Of the many issues swirling around Albany as the legislative session draws to a close, few should be less controversial than ensuring New Yorkers are paid the wages they earn, without getting cheated or charged when they try to spend their money.
In New York State, we can do that by passing legislation to protect workers who use payroll cards, prepaid debit cards that are being used in lieu of paychecks and direct deposits. Should the State Legislature fail to act, the state Department of Labor should issue regulations that would protect workers.
Imagine you are 17 and on your first job, or that you don't speak English, or don't know how to use a computer. On payday, your employer hands you something that looks like a credit card and tells you it's your pay. When you use it, you're surprised by fees for withdrawals, purchases and even checking your balance, as my office reported last year. In some programs, the average per-employee fees ran as high as $20 per month.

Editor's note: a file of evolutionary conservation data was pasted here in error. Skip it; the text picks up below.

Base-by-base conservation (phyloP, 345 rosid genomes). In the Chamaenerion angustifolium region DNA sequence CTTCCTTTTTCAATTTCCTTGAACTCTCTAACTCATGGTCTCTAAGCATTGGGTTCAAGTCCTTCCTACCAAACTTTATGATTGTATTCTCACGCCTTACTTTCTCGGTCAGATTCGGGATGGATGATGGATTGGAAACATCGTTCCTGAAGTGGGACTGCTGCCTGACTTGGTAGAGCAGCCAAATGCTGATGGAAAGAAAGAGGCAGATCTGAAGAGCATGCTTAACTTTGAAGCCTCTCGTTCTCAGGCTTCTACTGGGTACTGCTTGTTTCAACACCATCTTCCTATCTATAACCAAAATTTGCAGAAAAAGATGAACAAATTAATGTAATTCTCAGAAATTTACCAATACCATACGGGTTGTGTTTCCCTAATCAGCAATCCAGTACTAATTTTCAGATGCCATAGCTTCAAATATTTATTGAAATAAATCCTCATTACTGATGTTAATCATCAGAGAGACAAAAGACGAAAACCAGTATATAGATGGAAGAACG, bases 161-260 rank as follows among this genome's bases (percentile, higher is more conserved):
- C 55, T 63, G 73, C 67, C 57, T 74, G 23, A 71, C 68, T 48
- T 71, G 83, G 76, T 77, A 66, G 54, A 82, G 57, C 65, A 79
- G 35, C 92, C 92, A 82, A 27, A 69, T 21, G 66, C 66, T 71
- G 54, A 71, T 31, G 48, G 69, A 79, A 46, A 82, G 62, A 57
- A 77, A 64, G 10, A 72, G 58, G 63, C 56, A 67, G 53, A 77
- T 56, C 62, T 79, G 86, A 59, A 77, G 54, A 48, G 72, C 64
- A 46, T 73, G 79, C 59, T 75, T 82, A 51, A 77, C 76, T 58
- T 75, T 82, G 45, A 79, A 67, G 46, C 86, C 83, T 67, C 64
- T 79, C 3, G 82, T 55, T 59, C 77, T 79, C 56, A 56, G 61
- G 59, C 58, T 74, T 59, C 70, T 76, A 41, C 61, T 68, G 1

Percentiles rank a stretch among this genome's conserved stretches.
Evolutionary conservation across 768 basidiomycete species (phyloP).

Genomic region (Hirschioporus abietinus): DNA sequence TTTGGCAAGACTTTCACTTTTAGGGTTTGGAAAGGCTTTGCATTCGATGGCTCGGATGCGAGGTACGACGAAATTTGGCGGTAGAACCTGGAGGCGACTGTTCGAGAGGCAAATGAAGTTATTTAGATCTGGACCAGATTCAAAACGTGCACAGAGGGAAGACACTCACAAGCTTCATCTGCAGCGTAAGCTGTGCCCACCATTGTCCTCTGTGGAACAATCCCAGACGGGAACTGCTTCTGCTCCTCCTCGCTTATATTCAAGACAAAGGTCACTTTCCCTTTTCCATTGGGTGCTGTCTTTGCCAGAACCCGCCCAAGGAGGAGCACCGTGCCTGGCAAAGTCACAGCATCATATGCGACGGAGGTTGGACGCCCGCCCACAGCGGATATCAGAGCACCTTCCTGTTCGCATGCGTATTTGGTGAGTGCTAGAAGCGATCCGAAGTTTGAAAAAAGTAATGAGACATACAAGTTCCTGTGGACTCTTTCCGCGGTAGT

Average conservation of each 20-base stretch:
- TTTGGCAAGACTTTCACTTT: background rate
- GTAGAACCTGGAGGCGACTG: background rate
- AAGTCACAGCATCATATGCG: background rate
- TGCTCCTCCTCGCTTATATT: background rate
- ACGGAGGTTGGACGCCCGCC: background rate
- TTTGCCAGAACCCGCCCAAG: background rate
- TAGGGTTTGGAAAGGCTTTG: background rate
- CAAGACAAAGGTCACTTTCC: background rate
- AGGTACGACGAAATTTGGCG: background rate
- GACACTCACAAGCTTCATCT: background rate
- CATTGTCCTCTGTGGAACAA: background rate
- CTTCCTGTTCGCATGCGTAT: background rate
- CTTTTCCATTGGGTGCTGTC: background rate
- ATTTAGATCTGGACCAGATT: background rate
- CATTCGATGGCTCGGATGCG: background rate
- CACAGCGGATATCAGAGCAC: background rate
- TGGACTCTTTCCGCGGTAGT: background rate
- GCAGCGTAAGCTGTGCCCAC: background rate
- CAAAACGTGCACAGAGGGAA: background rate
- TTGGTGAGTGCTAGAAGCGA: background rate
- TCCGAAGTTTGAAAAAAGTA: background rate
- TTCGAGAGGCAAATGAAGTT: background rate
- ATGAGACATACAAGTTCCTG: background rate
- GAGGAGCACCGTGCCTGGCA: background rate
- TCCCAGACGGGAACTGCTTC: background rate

In some cases, payroll cards offer important benefits over paper checks, including greater efficiency and reduced environmental impact. They can be more reliable during natural disasters, and provide a useful alternative for workers without bank accounts, who may otherwise have to pay check-cashing companies.
My Payroll Card Act, which has bipartisan support and is sponsored by Republican Sen. Patrick Gallivan and Democratic Assemb. Joe Morelle, would ensure workers are clearly informed about card fees, require informed consent to use the cards, prevent excessive fees and allow workers to withdraw wages free of charge.
While some companies have improved the way they use payroll cards, the legislature should protect workers by passing the bill before this session ends next month. If it fails to act, the Department of Labor can require full disclosure of payroll card terms, informed consent on the part of workers before payroll cards are used, limitations on fees for common transactions, and cost-free access to wages via a network of ATMs.
New Yorkers deserve legal protection to make sure payroll cards do not chip away at their wages. One way or another, New York State must deliver for workers this year.
Eric T. Schneiderman is New York's attorney general.